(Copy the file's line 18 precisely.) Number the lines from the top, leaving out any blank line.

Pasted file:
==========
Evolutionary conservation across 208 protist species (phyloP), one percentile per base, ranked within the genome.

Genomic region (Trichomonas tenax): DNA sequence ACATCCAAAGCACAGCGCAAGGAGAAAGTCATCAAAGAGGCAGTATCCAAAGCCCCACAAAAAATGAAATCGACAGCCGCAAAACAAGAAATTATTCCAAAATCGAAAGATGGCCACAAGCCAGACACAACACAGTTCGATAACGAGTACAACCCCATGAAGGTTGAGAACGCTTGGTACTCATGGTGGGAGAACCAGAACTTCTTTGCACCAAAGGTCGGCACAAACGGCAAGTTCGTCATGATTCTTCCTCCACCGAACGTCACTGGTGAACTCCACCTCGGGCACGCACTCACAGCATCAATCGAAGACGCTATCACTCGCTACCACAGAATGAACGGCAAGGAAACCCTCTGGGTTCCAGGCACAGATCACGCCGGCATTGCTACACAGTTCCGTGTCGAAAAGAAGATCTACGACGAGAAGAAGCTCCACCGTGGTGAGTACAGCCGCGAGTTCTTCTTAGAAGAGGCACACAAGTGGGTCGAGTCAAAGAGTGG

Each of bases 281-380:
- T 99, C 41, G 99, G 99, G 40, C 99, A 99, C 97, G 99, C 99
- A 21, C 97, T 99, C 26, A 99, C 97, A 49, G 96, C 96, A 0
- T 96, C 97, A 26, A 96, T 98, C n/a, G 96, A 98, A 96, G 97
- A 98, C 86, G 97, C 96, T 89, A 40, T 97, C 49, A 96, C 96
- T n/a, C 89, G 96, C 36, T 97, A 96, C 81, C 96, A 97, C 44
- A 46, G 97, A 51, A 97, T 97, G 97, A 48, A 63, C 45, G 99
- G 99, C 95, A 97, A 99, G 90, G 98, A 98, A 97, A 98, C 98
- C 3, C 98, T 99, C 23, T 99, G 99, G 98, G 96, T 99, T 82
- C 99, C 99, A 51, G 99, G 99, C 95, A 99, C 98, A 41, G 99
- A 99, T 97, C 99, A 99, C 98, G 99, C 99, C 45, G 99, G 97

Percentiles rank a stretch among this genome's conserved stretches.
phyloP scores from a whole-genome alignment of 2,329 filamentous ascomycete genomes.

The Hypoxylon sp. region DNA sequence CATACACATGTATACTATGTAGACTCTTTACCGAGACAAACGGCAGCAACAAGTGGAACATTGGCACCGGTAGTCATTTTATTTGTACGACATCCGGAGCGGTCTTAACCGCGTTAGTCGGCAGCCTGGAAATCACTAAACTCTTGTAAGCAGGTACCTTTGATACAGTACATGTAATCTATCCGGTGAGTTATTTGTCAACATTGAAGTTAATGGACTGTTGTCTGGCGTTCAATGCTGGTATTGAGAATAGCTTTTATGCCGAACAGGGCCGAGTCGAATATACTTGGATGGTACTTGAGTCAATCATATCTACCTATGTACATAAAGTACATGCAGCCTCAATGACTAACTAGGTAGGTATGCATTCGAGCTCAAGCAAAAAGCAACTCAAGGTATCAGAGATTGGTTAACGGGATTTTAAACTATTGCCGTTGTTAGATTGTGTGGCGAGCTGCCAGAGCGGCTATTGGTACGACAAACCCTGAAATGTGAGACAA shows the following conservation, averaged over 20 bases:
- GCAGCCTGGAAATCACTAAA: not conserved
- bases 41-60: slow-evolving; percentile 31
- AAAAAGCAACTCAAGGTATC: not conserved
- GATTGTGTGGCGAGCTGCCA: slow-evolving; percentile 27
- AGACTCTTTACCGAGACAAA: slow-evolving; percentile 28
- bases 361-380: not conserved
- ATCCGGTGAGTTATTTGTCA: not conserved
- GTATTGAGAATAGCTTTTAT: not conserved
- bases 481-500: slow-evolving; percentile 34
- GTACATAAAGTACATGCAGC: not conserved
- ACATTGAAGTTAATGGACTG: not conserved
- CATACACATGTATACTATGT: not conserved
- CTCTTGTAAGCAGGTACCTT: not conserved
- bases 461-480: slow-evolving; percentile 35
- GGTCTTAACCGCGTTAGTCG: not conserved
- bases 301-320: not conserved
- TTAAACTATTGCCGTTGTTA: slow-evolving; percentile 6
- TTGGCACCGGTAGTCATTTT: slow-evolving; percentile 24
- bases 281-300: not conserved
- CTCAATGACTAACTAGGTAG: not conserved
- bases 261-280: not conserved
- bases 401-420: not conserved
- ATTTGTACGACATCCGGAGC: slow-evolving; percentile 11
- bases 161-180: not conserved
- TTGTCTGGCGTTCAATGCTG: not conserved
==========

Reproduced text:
- bases 41-60: slow-evolving; percentile 31